(This is a guest post from Isla Myers-Smith, early-ish career academic at the University of Edinburgh, with a conversation at the end with Gergana Daskalova, an undergraduate in her lab)


Sometimes I like to worry about why I have chosen a scientific career path and the meaning of life and big esoteric questions that really have no particular answer. I have wondered many times why do I push myself so hard to succeed in science? I know the pipeline is leaky for early career scientists and many choose to leave the Ivory Tower to make different contributions with their careers, but at least for now, I have stuck with the halls of academia and here is why.

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Where do ideas come from, and what counts as “novel”?

Note from Jeremy: this is a guest post from Mark Vellend


During my very first research experience in ecology (mid-1990s), Graham Bell, a famous evolutionary biologist, talked about the forest plants we were studying as if they were essentially just large and slow versions of the algae multiplying rapidly in the highly simplified test tubes of his lab. The other undergraduate field assistants and I (the “Carex crew”) – all of us thrilled to have paid jobs to tromp about in Wild Nature – felt that this perspective sucked all the beauty and wonder out of the forest that we so loved. But it stuck with me.

This is a second guest post expanding upon thoughts and some personal reflections that arose while I wrote a book on community ecology during sabbatical last year. The first post is here, and I couldn’t help noticing that it was given the tag of “New Ideas” by Jeremy. Hmmm…I wonder how we decide whether an idea is “new”? I think the answer has rather important implications for how we judge papers and the scientists that write them. All the top journals want “novelty”, but what is that exactly? And where do ideas come from in the first place?

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Another attempt to stop or steer the phylogenetic community ecology bandwagon

I’m a bit late to this, which is embarrassing because I was involved in it. Back in May, Functional Ecology published a special feature (well, they call it an “extended spotlight”) on community phylogenetics. I helped edit the special feature, along with Anita Narwani, Patrick Venail, and Blake Matthews. Here’s our introductory editorial, which basically argues that phylogenetic community ecology has gone too far down the well-trodden road dead end of trying to infer process from pattern and that it’s high time for a course correction.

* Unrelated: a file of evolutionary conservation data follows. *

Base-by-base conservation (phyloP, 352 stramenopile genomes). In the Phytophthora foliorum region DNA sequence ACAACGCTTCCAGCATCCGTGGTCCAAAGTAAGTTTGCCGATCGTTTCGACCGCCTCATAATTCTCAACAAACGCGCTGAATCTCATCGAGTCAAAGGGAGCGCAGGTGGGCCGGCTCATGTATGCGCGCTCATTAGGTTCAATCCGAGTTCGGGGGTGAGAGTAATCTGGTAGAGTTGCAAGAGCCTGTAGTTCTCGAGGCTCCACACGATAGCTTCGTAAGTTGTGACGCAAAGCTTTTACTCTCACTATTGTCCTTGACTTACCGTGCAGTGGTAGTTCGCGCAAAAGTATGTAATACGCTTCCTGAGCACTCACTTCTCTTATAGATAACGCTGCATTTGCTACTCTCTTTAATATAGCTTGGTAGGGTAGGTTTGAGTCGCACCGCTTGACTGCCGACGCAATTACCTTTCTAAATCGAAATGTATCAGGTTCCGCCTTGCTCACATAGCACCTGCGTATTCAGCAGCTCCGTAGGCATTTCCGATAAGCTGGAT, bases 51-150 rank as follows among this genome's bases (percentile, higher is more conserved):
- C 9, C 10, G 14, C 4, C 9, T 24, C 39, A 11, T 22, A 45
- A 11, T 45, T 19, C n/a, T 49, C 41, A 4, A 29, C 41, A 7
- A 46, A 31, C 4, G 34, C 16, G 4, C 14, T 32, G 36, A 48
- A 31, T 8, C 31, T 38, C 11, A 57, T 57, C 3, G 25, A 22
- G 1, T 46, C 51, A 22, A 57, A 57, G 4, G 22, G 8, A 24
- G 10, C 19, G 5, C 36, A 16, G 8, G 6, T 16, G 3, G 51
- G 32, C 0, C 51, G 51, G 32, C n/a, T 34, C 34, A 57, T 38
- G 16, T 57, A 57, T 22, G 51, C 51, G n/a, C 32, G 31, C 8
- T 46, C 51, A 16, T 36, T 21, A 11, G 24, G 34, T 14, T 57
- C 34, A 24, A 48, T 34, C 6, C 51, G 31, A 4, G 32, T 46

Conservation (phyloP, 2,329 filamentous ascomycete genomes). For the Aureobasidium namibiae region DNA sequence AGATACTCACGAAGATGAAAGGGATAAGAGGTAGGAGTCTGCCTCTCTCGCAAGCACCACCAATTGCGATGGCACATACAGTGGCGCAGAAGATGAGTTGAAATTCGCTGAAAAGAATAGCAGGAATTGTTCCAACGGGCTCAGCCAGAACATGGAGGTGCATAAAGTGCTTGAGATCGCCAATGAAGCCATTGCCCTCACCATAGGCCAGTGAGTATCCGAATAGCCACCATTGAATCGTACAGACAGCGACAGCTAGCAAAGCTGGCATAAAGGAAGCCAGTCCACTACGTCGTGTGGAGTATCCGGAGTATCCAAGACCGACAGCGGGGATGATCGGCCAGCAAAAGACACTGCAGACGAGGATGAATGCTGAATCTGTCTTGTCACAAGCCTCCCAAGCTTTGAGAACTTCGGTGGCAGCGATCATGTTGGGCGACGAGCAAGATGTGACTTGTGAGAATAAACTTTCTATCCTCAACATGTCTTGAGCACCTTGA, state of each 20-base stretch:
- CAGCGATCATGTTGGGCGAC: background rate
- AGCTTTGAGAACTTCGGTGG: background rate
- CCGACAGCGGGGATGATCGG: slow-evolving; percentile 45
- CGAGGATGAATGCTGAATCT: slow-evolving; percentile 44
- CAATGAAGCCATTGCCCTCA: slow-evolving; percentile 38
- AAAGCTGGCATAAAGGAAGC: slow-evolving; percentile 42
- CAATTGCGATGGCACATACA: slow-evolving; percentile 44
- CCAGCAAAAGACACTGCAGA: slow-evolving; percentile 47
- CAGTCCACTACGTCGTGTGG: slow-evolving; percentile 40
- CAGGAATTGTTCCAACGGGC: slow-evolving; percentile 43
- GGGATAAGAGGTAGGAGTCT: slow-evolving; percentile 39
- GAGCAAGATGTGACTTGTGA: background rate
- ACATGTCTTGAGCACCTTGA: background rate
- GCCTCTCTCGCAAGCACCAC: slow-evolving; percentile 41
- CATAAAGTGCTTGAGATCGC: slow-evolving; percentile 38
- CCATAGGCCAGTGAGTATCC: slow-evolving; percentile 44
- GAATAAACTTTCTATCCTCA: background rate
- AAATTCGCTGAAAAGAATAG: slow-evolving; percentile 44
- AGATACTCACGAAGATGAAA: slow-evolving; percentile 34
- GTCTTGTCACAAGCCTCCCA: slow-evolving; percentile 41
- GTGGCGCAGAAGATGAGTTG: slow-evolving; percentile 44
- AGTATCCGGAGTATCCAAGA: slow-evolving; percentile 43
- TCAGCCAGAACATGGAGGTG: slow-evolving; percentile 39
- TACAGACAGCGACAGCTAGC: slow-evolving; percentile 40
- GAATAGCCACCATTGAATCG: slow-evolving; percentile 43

If it sounds rather like some old blog posts of mine (e.g., this and this), well, that’s no accident. It’s because of those old posts that Anita and Patrick invited me to join the team (they were the driving force behind this, having organized the symposium this special feature grew out of). So there’s a tangible benefit of blogging to add to the rather short list–you might get mistaken for an expert and invited to edit a special feature. 🙂 That my involvement in this project grew out of my blogging is my tissue-thin justification for posting about it.

The four papers in the special feature are quite different in terms of the specific topics addressed and the approaches used to address them. But they’re all nice examples of contrarian ecology, pushing back against the current conventional wisdom.

Kraft et al. use modern coexistence theory to rethink and make precise the disturbingly-popular-for-such-a-vague-idea notion of “environmental filtering”. They then review the literature and find that most studies of “environmental filtering” don’t actually present evidence of environmental filtering, properly defined. They argue that current vague usage of the term overstates the importance of abiotic tolerance in determining community composition. A nice example of something I’ve been thinking about a lot lately–how attempts to quantify vague concepts often just paper over the vagueness, leading to confusion rather than insight. One consequence of their argument (which I agree with 100%, btw) is to undermine a recently-proposed method for generating simulated datasets structured by a specified strength of environmental filtering. Which is kind of a funny coincidence, because the lead author of that method also wrote one of the papers in this special feature.

Gerhold et al. challenge the idea that the phylogenetic relatedness of co-occurring species can be used to infer the mechanisms driving community assembly. They point out that this idea depends on numerous strong assumptions that are weakly supported at best. They suggest more useful things that ecologists can do with phylogenies besides trying (futilely) to use them as a convenient shortcut to discovering community assembly mechanisms.